Jesus then does something quite unexpected – he begins to write in the sand. The word for “writing” which is used here in the Gospel text has a literal meaning “to write down a record against someone” (for another example see Job 13:26). Perhaps Jesus was writing down a list of the sins of the accusers standing before him. Jesus now turns the challenge towards his accusers. In effect he says: Go ahead and stone her! But let the man who is without sin be the first to cast a stone. The Lord leaves the matter to their own consciences.

Pardon, restoration, and new life 
When the adulterous woman is left alone with Jesus, he both expresses mercy and he strongly exhorts her to not sin again. The scribes wished to condemn, Jesus wished to forgive and to restore the sinner to health. His challenge involved a choice – either to go back to her former way of sin and death or to reach out to God’s offer of forgiveness, restoration, and new life in his kingdom of peace and righteousness. Jesus gave her pardon and a new start on life. God’s grace enables us to confront our sin for what it is – unfaithfulness to God, and to turn back to God with a repentant heart and a thankful spirit for God’s mercy and forgiveness. Do you know the joy of repentance and a clean conscience?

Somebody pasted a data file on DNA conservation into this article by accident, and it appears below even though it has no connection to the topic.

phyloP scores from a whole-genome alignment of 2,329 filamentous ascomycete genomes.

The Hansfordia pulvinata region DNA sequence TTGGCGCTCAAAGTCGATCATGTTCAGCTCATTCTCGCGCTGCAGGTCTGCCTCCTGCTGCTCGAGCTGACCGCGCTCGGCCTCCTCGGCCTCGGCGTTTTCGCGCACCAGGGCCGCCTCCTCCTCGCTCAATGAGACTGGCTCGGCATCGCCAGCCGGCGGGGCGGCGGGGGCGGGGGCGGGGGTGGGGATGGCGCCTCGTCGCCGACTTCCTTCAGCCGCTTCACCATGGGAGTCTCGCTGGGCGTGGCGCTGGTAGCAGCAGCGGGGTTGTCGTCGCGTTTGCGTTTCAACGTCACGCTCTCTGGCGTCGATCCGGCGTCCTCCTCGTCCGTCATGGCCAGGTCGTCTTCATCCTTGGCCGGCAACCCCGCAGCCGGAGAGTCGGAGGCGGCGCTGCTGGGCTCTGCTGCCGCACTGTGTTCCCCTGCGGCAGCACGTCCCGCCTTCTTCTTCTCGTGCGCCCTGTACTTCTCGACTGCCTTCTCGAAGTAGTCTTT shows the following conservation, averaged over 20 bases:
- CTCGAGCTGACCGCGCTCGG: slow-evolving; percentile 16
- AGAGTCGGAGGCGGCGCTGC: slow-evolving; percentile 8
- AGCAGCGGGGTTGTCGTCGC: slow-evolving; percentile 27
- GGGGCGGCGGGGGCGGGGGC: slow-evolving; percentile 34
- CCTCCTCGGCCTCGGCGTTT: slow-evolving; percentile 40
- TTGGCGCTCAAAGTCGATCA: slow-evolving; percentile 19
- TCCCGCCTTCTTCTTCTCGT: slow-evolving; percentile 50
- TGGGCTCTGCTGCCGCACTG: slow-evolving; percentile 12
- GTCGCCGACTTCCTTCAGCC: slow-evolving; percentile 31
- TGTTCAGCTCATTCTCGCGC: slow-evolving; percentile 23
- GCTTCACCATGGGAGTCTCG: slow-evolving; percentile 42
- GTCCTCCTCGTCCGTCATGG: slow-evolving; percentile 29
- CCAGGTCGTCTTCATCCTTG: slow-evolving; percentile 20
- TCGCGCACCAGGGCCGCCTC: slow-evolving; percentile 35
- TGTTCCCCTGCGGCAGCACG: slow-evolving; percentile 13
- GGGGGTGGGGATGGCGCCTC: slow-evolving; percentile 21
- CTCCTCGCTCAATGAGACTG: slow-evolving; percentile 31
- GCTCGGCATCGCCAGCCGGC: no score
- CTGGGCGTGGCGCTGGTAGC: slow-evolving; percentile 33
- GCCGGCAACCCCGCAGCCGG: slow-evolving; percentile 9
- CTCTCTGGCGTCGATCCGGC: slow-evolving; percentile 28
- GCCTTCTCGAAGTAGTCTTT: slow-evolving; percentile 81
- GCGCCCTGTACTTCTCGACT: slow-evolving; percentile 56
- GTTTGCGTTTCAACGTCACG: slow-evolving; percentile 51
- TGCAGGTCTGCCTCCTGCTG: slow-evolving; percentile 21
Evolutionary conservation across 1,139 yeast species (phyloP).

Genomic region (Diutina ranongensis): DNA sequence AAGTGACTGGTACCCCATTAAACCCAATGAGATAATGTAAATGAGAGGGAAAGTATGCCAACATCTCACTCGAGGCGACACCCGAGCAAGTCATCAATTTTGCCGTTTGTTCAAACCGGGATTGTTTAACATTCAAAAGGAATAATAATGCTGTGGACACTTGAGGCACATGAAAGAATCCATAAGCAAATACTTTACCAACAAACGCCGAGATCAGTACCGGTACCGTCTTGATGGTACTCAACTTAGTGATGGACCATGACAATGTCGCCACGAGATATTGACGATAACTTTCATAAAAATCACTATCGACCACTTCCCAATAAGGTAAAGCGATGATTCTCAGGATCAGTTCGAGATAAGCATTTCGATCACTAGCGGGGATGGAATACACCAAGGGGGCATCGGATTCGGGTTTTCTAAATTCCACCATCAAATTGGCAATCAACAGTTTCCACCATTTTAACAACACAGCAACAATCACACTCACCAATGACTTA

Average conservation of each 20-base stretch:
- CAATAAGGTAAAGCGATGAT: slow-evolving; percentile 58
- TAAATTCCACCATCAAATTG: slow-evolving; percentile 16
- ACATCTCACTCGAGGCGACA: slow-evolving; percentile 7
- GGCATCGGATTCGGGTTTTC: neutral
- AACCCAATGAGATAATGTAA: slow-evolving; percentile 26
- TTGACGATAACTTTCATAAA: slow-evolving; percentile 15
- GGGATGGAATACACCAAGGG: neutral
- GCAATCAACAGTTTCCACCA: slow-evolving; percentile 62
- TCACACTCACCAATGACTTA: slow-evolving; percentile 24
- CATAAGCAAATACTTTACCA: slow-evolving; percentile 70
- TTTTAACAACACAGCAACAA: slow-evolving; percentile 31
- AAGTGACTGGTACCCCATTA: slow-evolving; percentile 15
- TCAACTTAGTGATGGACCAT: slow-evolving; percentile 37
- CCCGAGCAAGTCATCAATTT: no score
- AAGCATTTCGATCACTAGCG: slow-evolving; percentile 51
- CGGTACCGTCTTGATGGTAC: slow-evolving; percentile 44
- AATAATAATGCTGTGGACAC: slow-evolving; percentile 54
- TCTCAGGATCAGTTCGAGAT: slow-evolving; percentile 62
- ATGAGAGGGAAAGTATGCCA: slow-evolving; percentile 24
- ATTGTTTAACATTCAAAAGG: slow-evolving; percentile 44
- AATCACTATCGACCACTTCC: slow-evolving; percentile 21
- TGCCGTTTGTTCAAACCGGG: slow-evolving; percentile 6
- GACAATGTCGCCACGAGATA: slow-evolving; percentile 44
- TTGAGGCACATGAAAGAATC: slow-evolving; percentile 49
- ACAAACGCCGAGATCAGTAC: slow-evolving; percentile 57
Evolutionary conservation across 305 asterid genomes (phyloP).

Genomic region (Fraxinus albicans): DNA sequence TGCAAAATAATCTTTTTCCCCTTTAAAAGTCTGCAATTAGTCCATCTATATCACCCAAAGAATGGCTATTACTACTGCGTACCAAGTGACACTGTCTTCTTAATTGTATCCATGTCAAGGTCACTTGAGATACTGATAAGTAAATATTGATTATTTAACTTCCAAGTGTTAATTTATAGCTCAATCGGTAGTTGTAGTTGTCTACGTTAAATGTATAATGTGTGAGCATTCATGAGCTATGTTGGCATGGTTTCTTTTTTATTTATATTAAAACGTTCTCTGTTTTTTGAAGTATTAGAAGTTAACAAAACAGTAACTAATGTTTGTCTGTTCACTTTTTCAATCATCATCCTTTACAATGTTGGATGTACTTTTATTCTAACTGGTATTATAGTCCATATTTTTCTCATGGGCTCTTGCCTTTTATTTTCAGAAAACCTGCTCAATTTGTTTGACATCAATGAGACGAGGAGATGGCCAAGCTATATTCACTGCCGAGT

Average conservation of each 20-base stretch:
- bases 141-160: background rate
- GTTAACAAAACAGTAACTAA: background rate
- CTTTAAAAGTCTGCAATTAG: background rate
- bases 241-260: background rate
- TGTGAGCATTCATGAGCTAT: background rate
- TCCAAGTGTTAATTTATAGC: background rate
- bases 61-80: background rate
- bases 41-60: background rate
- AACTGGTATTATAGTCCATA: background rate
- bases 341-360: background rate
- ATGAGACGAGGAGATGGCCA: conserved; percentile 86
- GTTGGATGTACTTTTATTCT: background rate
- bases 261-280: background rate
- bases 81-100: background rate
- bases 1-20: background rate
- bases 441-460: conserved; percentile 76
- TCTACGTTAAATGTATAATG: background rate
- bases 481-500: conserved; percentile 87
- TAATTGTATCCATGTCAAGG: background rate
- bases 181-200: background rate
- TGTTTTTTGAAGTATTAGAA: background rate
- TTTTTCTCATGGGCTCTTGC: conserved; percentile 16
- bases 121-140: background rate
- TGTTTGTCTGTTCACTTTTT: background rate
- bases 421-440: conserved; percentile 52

“God our Father, we find it difficult to come to you, because our knowledge of you is imperfect. In our ignorance we have imagined you to be our enemy; we have wrongly thought that you take pleasure in punishing our sins; and we have foolishly conceived you to be a tyrant over human life. But since Jesus came among us, he has shown that you are loving, that you are on our side against all that stunts life, and that our resentment against you was groundless. So we come to you, asking you to forgive our past ignorance, and wanting to know more and more of you and your forgiving love, through Jesus Christ our Lord.”  (Prayer of Saint Augustine)


The following reflection is courtesy of PresentationMinistries.com (c) 2015. Their website is located at PresentationMinistries.com  

THE HOLY SPIRIT AND THE CULTURE OF DEATH

  “The Lord heard her prayer. As she was being led to execution, God stirred up the holy spirit of a young boy named Daniel, and he cried aloud.” —Daniel 13:44-46